Cloning is a complicated and emotional subject for AQHA members on both sides of the issue. While there are those who view cloning as just another breeding tool, a great majority of our members simply do not perceive cloning to be a natural extension of existing breeding practices.
Although the process of collecting an egg and a sperm and combining them has been accepted by members for quite some time, the thought of creating a new horse by harvesting a cell from a horse’s skin or other body part remains a concept that most members have not accepted. As a result, AQHA through the AQHA Stud Book and Registration Committee, its board of directors and its members has during the past several years put considerable effort into better understanding the issues involving cloning, including both its perceived benefits and the potential downsides.
Since 2008, AQHA representatives and members have been studying the science and practicality of cloning and the impact it could have on the breed. The stud book committee and a cloning task force have examined the numerous issues involved with cloning and, in doing so, they have consulted with a wide variety of experts in the cloning field.
In studying cloning, the committee and the task force were given the opportunity to hear from a number of experts in the field. These include Dr. Katrin Hinrichs, a veterinarian involved in equine cloning at Texas A&M University; Dr. Sharon Spier, an epidemiologist at the University of California-Davis; Dr. George Seidel, a professor specializing in biomedical sciences at Colorado State University; Blake Russell of ViaGen, a commercial equine cloning company; and Dr. Gregg Veneklasen, a veterinarian who is a partner in one of the entities named as a plaintiff in the lawsuit.
At the 2009 AQHA Convention, AQHA sponsored a cloning forum that more than 400 AQHA members attended and that was webcast live on AQHA.com. This forum included formal presentations from Dr. Hinrichs, Dr. Spier, Dr. Seidel and Russell. Following these presentations, AQHA members were given the opportunity to offer their own comments on the subject and ask questions of the expert panelists.
Also at the 2009 Convention, the stud book committee’s recommendation was that the subject of cloning be studied further by establishing a cloning task force, with the directive to continue to seek information and input from informed sources regarding cloning. Additionally, the task force was to examine, among other things, parentage verification issues, the implications of cloning on the registration process, sentiment of the general membership and implications of cloningwith respect to genetic diseases. The information gathered by the task force was presented to the stud book committee at the 2010 convention.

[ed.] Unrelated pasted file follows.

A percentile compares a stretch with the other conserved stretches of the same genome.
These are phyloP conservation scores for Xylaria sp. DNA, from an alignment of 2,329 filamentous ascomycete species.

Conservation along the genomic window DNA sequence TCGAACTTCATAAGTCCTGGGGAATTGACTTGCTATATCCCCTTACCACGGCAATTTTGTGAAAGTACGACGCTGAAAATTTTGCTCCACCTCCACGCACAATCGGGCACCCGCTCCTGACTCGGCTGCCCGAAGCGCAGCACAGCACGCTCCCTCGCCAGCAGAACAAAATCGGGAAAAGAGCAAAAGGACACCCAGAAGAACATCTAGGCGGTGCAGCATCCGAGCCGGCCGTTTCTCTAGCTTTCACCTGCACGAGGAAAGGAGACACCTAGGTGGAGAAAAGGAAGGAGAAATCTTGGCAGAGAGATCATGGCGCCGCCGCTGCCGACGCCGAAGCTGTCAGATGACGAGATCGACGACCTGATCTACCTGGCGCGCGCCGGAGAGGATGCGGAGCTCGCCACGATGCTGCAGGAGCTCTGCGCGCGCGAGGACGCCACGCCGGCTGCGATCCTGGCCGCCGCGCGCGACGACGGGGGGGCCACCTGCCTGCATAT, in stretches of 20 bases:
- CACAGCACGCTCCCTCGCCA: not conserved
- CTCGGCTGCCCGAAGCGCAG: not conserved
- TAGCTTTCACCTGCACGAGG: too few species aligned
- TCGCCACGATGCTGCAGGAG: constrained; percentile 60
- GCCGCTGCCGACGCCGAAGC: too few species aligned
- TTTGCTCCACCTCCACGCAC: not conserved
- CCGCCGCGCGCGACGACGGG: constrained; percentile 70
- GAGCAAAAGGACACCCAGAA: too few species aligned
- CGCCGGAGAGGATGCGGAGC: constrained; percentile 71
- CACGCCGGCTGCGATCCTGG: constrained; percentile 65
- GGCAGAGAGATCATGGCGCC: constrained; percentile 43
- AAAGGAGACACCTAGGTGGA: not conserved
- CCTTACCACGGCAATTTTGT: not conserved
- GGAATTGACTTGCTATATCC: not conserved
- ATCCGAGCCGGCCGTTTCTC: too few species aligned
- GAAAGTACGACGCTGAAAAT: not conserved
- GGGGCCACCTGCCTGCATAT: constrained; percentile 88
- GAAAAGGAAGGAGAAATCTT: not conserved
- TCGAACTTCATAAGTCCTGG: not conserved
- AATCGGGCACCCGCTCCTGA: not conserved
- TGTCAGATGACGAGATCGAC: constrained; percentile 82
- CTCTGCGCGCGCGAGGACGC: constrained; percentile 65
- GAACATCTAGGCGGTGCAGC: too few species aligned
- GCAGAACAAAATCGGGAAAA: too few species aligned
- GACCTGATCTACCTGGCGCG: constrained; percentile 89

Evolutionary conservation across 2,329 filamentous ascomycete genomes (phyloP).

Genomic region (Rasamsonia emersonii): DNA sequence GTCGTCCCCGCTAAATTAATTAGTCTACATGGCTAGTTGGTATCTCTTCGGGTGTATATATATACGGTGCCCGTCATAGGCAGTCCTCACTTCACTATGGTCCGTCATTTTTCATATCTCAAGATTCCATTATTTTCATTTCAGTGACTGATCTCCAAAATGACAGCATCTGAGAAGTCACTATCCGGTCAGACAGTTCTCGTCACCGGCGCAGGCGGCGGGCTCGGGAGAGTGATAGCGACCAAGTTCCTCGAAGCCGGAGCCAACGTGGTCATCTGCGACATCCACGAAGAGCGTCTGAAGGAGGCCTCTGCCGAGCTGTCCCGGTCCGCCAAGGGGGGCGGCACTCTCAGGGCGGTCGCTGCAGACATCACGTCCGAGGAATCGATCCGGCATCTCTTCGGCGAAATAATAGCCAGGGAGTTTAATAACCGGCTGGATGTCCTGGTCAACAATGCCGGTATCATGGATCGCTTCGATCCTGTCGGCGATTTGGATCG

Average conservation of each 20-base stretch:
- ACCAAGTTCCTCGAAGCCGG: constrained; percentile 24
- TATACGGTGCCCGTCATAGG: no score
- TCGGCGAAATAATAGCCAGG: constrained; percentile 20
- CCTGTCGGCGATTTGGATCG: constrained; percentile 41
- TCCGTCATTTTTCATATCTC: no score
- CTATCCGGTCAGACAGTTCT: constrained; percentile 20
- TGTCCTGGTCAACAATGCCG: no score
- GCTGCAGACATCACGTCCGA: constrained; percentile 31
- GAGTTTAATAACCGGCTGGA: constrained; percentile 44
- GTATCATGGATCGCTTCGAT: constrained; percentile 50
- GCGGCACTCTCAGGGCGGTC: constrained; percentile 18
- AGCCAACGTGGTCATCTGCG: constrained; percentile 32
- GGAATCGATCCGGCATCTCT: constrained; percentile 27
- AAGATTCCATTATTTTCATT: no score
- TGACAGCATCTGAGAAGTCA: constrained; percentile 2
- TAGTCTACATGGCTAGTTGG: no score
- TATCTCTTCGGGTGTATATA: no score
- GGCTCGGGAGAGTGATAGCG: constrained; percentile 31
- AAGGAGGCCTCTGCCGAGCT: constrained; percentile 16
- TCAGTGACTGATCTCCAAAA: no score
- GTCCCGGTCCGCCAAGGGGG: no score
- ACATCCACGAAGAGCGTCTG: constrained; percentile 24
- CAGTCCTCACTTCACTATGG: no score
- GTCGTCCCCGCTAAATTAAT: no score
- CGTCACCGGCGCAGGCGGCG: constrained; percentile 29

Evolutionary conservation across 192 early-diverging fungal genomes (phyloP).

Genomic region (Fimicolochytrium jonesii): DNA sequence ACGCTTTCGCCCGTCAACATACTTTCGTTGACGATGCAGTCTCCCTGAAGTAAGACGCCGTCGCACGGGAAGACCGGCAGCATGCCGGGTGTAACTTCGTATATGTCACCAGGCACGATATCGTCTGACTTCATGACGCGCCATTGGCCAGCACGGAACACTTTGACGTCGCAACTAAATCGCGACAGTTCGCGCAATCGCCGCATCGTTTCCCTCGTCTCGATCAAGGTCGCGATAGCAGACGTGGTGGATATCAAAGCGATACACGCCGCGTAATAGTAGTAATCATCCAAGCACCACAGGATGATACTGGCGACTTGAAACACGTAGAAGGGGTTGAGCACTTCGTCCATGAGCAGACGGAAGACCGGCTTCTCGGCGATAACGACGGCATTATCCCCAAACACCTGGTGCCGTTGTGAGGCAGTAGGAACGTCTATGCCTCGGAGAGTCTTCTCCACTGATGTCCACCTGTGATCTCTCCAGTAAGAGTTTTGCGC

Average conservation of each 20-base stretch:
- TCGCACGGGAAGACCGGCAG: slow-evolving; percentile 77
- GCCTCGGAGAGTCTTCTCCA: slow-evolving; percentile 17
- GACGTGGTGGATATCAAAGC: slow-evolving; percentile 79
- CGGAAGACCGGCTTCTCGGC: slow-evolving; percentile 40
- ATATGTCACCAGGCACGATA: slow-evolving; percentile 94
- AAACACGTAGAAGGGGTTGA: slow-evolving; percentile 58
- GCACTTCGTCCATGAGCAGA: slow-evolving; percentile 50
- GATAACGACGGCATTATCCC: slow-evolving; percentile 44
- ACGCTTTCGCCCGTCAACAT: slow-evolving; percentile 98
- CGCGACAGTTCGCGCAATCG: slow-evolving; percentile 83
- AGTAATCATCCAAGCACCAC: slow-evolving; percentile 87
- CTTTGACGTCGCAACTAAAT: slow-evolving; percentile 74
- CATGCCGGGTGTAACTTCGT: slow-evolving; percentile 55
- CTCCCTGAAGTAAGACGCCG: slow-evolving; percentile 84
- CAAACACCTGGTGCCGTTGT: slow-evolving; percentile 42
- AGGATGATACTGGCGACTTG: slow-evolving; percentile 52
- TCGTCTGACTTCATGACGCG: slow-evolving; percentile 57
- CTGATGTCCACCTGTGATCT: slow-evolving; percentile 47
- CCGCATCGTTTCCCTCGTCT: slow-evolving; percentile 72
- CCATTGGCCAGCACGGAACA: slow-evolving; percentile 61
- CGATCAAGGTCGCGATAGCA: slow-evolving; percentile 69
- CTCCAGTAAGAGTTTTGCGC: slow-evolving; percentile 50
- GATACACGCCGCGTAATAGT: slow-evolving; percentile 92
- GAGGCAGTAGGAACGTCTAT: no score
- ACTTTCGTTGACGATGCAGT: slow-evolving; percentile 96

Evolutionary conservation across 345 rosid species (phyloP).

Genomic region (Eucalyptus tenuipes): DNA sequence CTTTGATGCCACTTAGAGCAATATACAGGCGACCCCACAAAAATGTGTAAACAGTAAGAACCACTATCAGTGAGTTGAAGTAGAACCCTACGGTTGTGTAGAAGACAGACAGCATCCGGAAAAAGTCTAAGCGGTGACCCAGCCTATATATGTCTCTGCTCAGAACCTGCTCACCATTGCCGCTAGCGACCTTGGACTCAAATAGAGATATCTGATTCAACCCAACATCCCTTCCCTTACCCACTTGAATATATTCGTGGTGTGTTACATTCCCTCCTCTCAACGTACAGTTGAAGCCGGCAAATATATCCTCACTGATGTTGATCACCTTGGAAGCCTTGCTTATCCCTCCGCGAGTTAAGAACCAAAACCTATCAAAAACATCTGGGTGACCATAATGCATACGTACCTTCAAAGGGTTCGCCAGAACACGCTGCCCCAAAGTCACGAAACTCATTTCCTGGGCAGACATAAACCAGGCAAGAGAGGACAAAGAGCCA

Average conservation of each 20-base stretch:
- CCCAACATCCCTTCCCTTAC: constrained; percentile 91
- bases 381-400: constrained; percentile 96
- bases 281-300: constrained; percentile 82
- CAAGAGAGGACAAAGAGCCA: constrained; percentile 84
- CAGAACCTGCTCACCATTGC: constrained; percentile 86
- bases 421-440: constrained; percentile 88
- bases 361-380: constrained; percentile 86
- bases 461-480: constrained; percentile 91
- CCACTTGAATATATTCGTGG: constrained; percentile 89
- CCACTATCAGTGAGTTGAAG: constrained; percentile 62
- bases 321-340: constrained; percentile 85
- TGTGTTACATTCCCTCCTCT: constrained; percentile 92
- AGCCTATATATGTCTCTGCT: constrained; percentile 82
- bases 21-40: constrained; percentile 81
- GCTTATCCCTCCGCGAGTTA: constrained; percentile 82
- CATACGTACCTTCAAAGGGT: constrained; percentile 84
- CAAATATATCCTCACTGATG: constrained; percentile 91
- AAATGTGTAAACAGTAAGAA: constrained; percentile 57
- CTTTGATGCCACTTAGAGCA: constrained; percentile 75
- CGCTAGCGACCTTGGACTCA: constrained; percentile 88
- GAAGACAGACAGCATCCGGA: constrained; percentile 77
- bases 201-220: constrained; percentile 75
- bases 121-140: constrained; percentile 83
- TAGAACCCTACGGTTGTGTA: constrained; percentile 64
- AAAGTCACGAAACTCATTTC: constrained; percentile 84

Following the presentation of the task force findings at the 2010 Convention, the stud book committee members discussed proposed amendments to several registration rules that would allow for the registration of horses produced via somatic cell nuclear transfer, a particular method of cloning. Ultimately, the stud book committee recommended to the board of directors that such rule changes be denied. The AQHA Board of Directors agreed with the recommendation, and no rule changes were enacted concerning cloning.
At the 2011 Convention, the stud book committee again addressed the topic of cloning when it considered a proposed rule change from a member that would allow for the registration of a cloned horse for breeding purposes only. The committee recommended that the proposed rule change be rejected and the board of directors agreed.
Once again, a rule-change proposal concerning cloning was made prior to the 2012 Convention. At this most recent Convention, the proposed change to Rule 227(a) would have amended it to allow for the registration of the offspring of a cloned horse. After hearing from members, the stud book committee chose not to recommend passage of the proposal, with the board of directors following suit and not adopting the proposed change.
Since 2008, members have expressed different opinions regarding equine cloning. Some of the concerns expressed by members over the cloning issue include: (1) issues that cloning presents with respect to parentage verification (currently there is no feasible method to differentiate whether a particular offspring is by an original stallion or by the clone of the stallion; likewise, if an original stallion is cloned more than once, there is no feasible method to differentiate whether a particular offspring is by the original stallion, Clone No. 1 of the stallion or Clone No. 2 of the stallion); (2) the significant change that cloning presents in the sire/dam system upon which the registration of Quarter Horses has always been based; (3) the impact cloning may have in the area of genetic diseases; and (4) the moral objections to cloning.